Chapter 1: The Lucinda Jane
This story takes place sometime after the conclusion of the movie “Pirates of the Caribbean: the Curse of the Black Pearl”.
A/N: There is no historical accuracy to the timeline; the heyday of the Caribbean pirates took place about 100 years before Spike and Dru were sired, but once this idea popped into my head, it wouldn’t leave, so . . . suspend your disbelief and come along for the ride, me hearties. Yo Ho!
Chapter 1: The Lucinda Jane
The captain of the Lucinda Jane was worried. Nothing about this voyage was going as planned. There seemed to be a strange, wasting sickness afflicting most of the passengers that he couldn’t explain. So far, it hadn’t affected his crew, thanks be to God! A passenger would be hale and hearty one day, and pale and dead by the next morning. There had been a score of burials at sea already, and now they were running low on water. They were at least three, maybe four, days from landfall and the water wouldn’t hold out.
Putting the spyglass to his eye, he was futilely scanning the horizon again, when he heard light laughter from behind. He devoutly hoped that meant the approaching passengers were out enjoying the balmy evening air. The majority of his recent contacts with passengers had encompassed attempting to assuage their fears about the mysterious plague that seemed to have taken hold of his ship.
He turned and, recognizing the passengers, gave a slight bow.
“Lord and Lady Burroughs-Hill,” he greeted them. “I trust that you, and your cousin and ward are all in good health?”
Lord Burroughs-Hill nodded. “Aye, we are, Captain. ‘Tis a wonderful evenin’, and so warm. I’d say we’re quite enjoyin’ this voyage, aren’t we, Darla?”
“Yes, we are,” Lady Burroughs-Hill replied softly. “And I’m sure Cousin William and our foster daughter will be along as soon as they have finished dining. The nights are quite extraordinary in these latitudes, Captain. I declare, they make me want to always take my rest during the day, so I don’t miss a moment of the night!”
The captain gallantly doffed his hat as Lady Burroughs-Hill gave him a charming smile and the couple continued their perambulations.
Captain Morrow clasped his hands behind his back and looked up at the stars. The gentle creaking of the ship’s timbers and the soft breeze rustling the sails lulled him into somnolence. He started when a voice spoke near his ear, as he hadn’t heard anyone approach.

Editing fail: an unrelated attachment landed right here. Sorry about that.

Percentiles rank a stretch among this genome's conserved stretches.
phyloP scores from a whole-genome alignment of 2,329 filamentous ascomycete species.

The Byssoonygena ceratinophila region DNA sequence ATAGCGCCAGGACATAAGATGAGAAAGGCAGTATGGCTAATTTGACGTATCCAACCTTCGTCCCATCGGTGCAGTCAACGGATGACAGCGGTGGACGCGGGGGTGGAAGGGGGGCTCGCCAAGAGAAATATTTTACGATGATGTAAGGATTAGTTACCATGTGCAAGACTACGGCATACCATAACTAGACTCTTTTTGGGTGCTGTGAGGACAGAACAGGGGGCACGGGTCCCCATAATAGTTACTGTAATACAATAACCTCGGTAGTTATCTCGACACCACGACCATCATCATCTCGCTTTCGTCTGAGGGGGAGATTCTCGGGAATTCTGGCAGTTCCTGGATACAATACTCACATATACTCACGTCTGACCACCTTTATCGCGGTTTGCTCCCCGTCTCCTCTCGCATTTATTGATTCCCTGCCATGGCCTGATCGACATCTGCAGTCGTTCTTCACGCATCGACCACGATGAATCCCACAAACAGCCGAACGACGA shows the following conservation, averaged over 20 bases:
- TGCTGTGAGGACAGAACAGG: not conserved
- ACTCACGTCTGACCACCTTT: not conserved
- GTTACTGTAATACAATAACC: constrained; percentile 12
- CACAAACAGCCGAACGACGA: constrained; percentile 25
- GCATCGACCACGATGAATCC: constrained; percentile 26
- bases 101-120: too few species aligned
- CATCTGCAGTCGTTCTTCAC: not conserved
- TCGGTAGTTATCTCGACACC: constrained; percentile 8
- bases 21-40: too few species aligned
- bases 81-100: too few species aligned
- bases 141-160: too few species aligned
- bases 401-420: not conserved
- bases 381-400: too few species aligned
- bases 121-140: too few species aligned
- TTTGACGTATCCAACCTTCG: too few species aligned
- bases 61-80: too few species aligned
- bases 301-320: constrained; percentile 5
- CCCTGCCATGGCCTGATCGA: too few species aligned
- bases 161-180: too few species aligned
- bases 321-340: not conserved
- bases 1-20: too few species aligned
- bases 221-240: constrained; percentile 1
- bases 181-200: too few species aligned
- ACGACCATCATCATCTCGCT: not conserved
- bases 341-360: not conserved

“Are you naming the stars, too?”
He turned to see Lord Burroughs-Hill’s ward standing beside him. Strange girl. Reminded him of Mr. Shakespeare’s Ophelia. Unlike many sea captains, Thomas Morrow prided himself on his literacy. He brought a book along on each voyage, and considered it a personal failure if he had not completed it upon his return to his home port. The girl was attractive enough, but decidedly tetched. His Lordship was obviously a practical man. He would be able to contract a more advantageous marriage for her amongst the wealthy planters in the islands than he could hope to arrange back home. Probably planned to set his young cousin up in business in the islands or purchase him a government post. Yes, indeed, the Caribbean was the land of opportunity!
The girl had been nattering on about something or other while his thoughts had been engaged elsewhere, when he caught a phrase that focused his attention on her.
“. . . Oi’m a black pearl, too. A pearl without price. He calls me his Black Goddess. Oi’m a goddess, daddy is an angel, but grandmama will forever be a whore . . .”
“Excuse me, Miss Drusilla, what were you saying about a black pearl?”
She swayed, moving her long fingers in the air like a Bombay snake charmer.
“It comes. The Black Pearl. Sails as black as night, as black as sin, and we shall have a lovely party. Miss Edith has been very naughty. P’rhaps I shall give her to the pirates and she will be made to walk the plank and the fishes will eat out her eyes.”
Captain Morrow was uncomfortably aware of the trickle of nervous perspiration making its way between his shoulder blades. The Black Pearl was the most notorious pirate ship in these waters. What did she know of it? How did she even know the name? The crew did not fraternize with the passengers, especially with this mysterious plague on board. She couldn’t have overheard the men talking, either. It was ill luck to mention the name of a pirate ship whilst at sea. The sailors were superstitious enough to believe that the mere mention could bring that ship down on you.
“How do you know of the Black Pearl, Miss?”
“Oi saw it . . . swooping over the waves like a big, black swan. The stars told me its name. ‘The Black Pearl’ they whispered, ‘The Black Pearl comes’, bringing terror and death.” Drusilla sighed ecstatically. “Oi think Oi shall go along with them. Oi’d like to be a pirate . . .”
She drifted away like mist, soundlessly, her feet hardly seeming to touch the deck. Captain Morrow took out a handkerchief and wiped his brow. A ration of rum would be just the thing, he decided, and repaired to his cabin posthaste.
Three more passengers had succumbed during the night. An entire keg of salt beef had spoiled beyond the eating of it. It was a foul-smelling, green, gelatinous mess, and he ordered it thrown overboard immediately. The chum would bring the sharks and he supposed he couldn’t, in good conscience, perform solemn burials at sea with ravenous sharks waiting to snap up the bodies in full view of grieving loved ones. But sanitation was becoming a problem in this heat, especially with the shortage of water.
Thank the stars, his Lordship’s retinue wasn’t like some